“When in 2012 a computer learned to recognize cats in YouTube videos and just last month another correctly captioned a photo of “a group of young people playing a game of Frisbee,” artificial intelligence researchers hailed yet more triumphs in “deep learning,” the wildly successful set of algorithms loosely modeled on the way brains grow sensitive to features of the real world simply through exposure.
Using the latest deep-learning protocols, computer models consisting of networks of artificial neurons are becoming increasingly adept at image, speech and pattern recognition — core technologies in robotic personal assistants, complex data analysis and self-driving cars. But for all their progress training computers to pick out salient features from other, irrelevant bits of data, researchers have never fully understood why the algorithms or biological learning work.”
The new work, completed by Hariri Institute Fellow, Pankaj Mehta of Boston University, and David Schwab of Northwestern University, demonstrates that a statistical technique called “renormalization,” which allows physicists to accurately describe systems without knowing the exact state of all their component parts, also enables the artificial neural networks to categorize data as, say, “a cat” regardless of its color, size or posture in a given video.
Pankaj Mehta presented these results at BU’s Hariri Institute as his Junior Fellow Award Lecture.
December 1, 2014 from StateTech
A project team of academia and industry experts is making headway on a multimillion-dollar cloud computing initiative announced by Massachusetts Gov. Deval Patrick in April.
If all goes as planned, the three-year project, known as the Massachusetts Open Cloud (MOC), will pave the way for cloud consumers to customize infrastructure and platform services to best meet their needs. Patrick is hopeful that MOC’s public cloud computing infrastructure will spur Big Data innovation in the state.
Azer Bestavros, director of the Rafik B. Hariri Institute for Computing and Computational Science & Engineering at Boston University, likens the new model to a shopping mall, where customers can choose from multiple retailers and mix and match products and services. In the cloud computing world, this model doesn’t exist, Bestavros says. “All you have are stores like Walmart. They own and operate everything.”
Boston University leads the MOC project team. The MOC project received $3 million in state funding, according to Bestavros. “We have commitments of up to $20 million from universities and industry.”
MOC is an architecture and a model for other governments, he adds. It functions similar to a shopping mall in that technologies from multiple MOC service providers will be located in the same location or data center. Ideally, MOC won’t be restricted to government customers. The general public and companies will be able to buy cloud services using an online user interface, much like the one offered by Amazon Web Services.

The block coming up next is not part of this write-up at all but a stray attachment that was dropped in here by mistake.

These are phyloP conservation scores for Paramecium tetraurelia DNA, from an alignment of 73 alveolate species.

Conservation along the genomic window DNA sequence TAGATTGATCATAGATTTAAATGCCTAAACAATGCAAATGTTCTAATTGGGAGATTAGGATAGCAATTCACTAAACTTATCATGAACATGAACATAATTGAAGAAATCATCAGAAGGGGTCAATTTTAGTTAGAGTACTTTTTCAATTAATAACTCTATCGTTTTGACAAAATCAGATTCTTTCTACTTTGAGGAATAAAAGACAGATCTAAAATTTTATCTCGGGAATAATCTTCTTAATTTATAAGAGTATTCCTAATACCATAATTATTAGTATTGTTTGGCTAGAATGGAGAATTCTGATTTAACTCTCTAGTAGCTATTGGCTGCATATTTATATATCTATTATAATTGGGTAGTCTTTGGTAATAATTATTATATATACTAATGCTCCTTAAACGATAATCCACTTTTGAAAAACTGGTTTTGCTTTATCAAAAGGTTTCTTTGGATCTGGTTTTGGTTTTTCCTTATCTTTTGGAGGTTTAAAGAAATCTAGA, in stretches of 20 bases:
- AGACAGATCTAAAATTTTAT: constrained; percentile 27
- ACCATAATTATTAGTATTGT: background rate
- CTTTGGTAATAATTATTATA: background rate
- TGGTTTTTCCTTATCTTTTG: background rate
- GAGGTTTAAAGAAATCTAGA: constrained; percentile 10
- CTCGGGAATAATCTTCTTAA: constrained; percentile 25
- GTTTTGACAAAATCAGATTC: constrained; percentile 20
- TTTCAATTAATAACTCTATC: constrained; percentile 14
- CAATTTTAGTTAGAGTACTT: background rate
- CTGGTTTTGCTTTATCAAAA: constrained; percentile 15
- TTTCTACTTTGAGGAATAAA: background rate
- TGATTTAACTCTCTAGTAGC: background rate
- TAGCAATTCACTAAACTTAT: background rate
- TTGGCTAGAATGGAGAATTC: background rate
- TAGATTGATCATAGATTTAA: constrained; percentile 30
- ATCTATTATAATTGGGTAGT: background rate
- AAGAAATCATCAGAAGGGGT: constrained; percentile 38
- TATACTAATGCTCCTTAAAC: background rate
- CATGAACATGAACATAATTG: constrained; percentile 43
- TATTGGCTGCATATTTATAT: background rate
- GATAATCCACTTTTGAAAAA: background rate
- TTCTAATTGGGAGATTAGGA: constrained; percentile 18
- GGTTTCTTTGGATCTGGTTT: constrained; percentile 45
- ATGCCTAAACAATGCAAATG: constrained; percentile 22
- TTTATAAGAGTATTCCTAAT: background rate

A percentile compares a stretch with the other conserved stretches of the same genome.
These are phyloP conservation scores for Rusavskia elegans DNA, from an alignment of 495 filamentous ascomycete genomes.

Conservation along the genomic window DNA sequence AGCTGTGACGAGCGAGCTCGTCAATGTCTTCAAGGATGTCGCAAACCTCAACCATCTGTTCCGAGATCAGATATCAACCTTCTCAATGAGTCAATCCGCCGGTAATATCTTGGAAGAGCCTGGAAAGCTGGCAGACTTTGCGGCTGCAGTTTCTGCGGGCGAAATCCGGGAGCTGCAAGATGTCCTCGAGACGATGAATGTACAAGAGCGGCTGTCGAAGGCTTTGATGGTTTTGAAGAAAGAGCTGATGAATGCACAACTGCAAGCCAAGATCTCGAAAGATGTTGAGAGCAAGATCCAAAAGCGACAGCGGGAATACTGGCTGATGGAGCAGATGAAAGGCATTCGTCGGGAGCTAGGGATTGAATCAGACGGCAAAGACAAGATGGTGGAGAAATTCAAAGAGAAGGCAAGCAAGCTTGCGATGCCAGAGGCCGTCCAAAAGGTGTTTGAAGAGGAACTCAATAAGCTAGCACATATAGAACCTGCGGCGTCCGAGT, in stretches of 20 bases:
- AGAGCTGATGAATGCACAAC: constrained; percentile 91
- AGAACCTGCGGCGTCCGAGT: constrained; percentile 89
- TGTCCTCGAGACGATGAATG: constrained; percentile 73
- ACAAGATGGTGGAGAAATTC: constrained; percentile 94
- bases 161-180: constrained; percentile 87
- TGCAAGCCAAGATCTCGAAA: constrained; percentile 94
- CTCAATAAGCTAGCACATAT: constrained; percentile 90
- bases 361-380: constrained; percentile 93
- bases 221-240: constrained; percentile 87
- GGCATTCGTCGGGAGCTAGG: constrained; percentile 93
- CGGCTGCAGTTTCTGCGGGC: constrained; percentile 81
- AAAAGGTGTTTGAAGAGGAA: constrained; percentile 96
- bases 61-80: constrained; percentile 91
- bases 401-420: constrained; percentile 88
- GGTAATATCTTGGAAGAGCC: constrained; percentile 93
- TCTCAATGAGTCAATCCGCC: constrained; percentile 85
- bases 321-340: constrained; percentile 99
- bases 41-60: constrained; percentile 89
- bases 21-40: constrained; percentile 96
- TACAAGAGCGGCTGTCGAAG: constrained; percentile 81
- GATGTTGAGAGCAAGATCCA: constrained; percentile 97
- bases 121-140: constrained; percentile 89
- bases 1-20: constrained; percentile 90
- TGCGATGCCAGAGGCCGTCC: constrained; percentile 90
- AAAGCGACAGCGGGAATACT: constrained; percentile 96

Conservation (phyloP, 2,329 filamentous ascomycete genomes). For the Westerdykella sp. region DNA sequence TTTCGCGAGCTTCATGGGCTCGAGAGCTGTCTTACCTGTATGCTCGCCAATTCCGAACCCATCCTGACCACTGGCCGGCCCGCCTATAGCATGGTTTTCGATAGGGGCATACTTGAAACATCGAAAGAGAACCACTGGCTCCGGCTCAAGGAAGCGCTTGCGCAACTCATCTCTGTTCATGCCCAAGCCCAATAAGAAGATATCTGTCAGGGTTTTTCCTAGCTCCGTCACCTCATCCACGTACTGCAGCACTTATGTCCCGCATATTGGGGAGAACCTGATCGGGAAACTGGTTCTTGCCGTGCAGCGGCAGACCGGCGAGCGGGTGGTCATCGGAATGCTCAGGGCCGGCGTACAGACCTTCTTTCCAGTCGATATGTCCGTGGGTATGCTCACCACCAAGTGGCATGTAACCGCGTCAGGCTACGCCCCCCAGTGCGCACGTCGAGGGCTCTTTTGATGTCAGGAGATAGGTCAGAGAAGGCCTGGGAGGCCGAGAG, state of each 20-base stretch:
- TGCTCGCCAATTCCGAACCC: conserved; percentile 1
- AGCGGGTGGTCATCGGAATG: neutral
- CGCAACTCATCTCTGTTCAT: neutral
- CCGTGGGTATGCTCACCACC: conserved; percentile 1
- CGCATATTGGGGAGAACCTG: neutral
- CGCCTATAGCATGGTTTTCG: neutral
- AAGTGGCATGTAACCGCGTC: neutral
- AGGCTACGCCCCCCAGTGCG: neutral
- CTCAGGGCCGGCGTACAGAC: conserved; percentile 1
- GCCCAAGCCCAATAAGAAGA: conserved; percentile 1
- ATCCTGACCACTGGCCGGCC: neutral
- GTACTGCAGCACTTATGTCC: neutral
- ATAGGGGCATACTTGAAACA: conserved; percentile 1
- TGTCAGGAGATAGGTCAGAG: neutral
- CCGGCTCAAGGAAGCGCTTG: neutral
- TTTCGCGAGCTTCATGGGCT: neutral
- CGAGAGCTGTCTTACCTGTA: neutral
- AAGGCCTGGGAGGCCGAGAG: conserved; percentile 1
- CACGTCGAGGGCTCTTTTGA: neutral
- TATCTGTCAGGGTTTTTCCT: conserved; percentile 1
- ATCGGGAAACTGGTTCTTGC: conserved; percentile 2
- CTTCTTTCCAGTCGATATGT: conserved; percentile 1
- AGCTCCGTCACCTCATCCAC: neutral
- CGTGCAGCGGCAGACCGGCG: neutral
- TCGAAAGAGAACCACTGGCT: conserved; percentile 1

Cisco, Intel, Red Hat and Juniper Networks are among the growing number of companies partnering with the MOC project. Academia partners include Northeastern University, University of Massachusetts, Harvard University and the Massachusetts Institute of Technology.
Jan Mark Holzer, a senior consulting engineer at Red Hat, says his company is helping MOC build the cloud infrastructure around OpenStack. Red Hat has moved some hardware into the MOC-designated data center and will continue to install hardware and software for at least the next six months. Hozer stressed that the MOC and its member partners are not interested in promoting a particular vendor or product. It’s an open project.
Hozer says he is hopeful that MOC will be open for research use fairly soon, which could mean months, rather than years.
It’s too early to say how much the MOC services will cost, but the price points have to be competitive because agencies aren’t required to use the services.
Tech professionals who work at election offices have pretty full calendars these days; but Albert Grimes, CIO at the Massachusetts Office of Campaign & Political Finance, took time out of his busy schedule to chat about how the office handles the flood of political contribution data that comes in shortly before Election Day. Grimes spoke at Boston University’s Hariri Institute for Computing and Computational Science & Engineering along with Paul Clark, a data analyst and disclosure business architect with the Federal Elections Commission.
Commenting on this event, ComputerWorld Sharon Machlis notes:
One key, he says, is making sure that people who want to know who’s financing the various candidates have easy access to that data. That constituency includes voters, the media and political enthusiasts, as well as candidates and their organizations.
What’s the most interesting thing he and his team are working on? Data visualization, Grimes said, so it’s easier for people to understand trends in where money is coming from to back various politicians and policies. It’s one thing to get a whole series of reports back on who’s contributed to a politician or political committee, he noted.
November 10 2014 from BU today
BU plans to hire up to six data scientists—the intellectual miners extracting applicable information from the mountains of Big Data—over the next three years